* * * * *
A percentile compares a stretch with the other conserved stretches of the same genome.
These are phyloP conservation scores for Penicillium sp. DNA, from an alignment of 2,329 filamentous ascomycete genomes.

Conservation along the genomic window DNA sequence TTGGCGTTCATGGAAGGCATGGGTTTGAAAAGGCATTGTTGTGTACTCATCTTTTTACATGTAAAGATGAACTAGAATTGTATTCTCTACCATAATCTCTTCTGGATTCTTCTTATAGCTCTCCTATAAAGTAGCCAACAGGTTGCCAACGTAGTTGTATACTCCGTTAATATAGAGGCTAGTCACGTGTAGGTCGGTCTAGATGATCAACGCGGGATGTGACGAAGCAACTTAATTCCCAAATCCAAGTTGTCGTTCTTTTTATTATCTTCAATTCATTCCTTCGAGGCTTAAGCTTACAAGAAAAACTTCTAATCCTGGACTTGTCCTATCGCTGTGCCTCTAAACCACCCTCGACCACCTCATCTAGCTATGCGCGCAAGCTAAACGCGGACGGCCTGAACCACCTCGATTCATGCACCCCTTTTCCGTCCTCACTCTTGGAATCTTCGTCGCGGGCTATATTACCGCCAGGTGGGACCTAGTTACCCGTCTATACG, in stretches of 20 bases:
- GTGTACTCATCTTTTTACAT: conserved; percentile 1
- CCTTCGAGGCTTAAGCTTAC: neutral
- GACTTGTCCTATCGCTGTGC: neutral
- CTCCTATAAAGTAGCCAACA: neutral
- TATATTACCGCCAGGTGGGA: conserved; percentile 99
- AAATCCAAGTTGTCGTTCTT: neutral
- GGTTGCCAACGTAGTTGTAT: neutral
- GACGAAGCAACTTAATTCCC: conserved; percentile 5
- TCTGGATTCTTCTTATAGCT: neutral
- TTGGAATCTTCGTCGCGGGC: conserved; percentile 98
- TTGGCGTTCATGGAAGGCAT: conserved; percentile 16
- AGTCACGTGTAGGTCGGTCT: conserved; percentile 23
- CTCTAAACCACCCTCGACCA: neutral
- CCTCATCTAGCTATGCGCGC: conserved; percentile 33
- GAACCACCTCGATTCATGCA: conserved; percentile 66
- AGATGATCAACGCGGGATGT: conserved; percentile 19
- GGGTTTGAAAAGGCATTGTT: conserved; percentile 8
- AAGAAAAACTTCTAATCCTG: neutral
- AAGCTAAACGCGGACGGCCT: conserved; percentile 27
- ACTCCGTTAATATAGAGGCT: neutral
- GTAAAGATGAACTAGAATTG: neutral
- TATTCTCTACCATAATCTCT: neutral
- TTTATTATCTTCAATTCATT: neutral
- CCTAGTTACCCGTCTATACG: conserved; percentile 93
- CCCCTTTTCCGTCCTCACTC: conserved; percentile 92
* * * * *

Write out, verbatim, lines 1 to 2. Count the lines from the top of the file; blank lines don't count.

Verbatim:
A percentile compares a stretch with the other conserved stretches of the same genome.
These are phyloP conservation scores for Penicillium sp. DNA, from an alignment of 2,329 filamentous ascomycete genomes.